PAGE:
Sunday, 6 September 2015

Day 298 - Sublimely Super and Beautiful Six-Spot Burnets

Six -Spot Burnet Moth (Zygaena filipendulae)
Hey everyone today's Day 298, getting close to the big 300! Now, today, where I am, was very sunny and it reminded me of my time in Norfolk. So, I thought that I would do a beautiful creature for a beautiful day. This is one I spotted on my walk down to Blakney Point, which was quite hard considering it was completely on shingle! I spotted this on the way back when I had time to poke around the sandy areas. When looking in some Knapweed I managed to find a lovely Six-Spot Burnet!

So, here are the facts:

  • I saw this in the bright sunshine around 9 o'clock in the morning. So you might think this is a lovely butterfly, but it's actually a day-flying moth.
It was busy feeding on the Knapweed
so I got some good shots
  • This is a very brightly coloured moth, an these bright colours warn potential predators that they are poisonous. Predators need to take this seriously as apparently they contain Cyanide (a very toxic chemical!)
  • They are called Six-Spot Burnets, but the number of spots can vary, and sometimes , the spots are fused. This is jolly confusing because there are also Five-Spot Burnets!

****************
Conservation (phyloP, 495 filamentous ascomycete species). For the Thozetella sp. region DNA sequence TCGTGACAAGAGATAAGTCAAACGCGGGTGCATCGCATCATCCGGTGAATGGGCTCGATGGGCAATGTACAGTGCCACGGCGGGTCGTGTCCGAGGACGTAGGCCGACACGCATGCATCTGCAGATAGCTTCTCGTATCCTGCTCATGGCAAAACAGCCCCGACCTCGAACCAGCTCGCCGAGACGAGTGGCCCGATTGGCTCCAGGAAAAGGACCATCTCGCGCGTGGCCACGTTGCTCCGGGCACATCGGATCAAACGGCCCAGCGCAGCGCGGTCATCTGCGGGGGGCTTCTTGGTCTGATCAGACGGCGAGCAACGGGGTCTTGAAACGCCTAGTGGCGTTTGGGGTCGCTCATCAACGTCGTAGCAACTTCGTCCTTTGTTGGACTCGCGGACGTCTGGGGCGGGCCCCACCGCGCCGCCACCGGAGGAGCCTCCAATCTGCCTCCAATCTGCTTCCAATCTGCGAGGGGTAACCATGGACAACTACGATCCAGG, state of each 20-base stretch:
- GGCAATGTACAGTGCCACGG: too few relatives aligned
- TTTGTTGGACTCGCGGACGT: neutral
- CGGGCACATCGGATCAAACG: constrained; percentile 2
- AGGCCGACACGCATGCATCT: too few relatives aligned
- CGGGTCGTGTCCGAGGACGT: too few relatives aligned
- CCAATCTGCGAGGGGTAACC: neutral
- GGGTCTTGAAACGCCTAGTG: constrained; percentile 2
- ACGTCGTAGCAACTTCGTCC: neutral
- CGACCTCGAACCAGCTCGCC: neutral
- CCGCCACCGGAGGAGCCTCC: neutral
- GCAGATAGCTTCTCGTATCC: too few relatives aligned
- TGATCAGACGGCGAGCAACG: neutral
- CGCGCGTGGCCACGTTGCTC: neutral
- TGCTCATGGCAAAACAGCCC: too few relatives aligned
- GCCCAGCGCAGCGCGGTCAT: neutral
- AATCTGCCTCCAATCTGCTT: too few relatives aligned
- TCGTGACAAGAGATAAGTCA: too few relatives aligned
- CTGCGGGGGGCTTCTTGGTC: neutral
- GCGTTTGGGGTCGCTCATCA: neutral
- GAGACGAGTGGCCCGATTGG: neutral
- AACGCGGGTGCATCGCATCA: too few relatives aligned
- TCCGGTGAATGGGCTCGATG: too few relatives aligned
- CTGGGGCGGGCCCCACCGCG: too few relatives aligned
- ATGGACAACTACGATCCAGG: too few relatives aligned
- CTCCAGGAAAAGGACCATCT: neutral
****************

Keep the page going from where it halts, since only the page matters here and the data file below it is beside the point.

• Antennae on this moth are club shaped, which is apparently unusual. They use them for feeling and smelling
  • They like to live in grassy areas where they can find the wild-flowers that they and the caterpillars feed on. They like the coast where I found this one but are found inland too.
  • The adults have a wingspan of 30mm - 38mm and the caterpillars measure but 22mm.
It was very busy so I got very close
  • Adults will take nectar from a range of wildflowers but the larvae are a bit more fussy and tend to feed on Bird's Foor Trefoil, Clover and Kidney Vetch.
  • In July of August the adults lay their eggs on the food plants. 

    • Caterpillars hatch quickly, in just a few days, and get busy eating! They hibernate as caterpillars.

    • As they are growing, they will moult several times, and may even stay as caterpillars for two Winters.
    • Once they are fully grown, the caterpillars spin cocoons with silk from a special gland called a spinnaret. In this cocoon, called a pupa, they undergo the transformation to adults.
    • Adult Moths emerge in June or July and fly around on sunny days. 
    Saw another one on a different plant too
    • Sadly the Adults only live for a short time. Once they have mated and the Females lay their eggs, they die.
    • They aren't a moth that is threatened at present but the grasslands that they live in are disappearing so they could be in future.
    Here are a few links to some more information:

    Hope you enjoyed,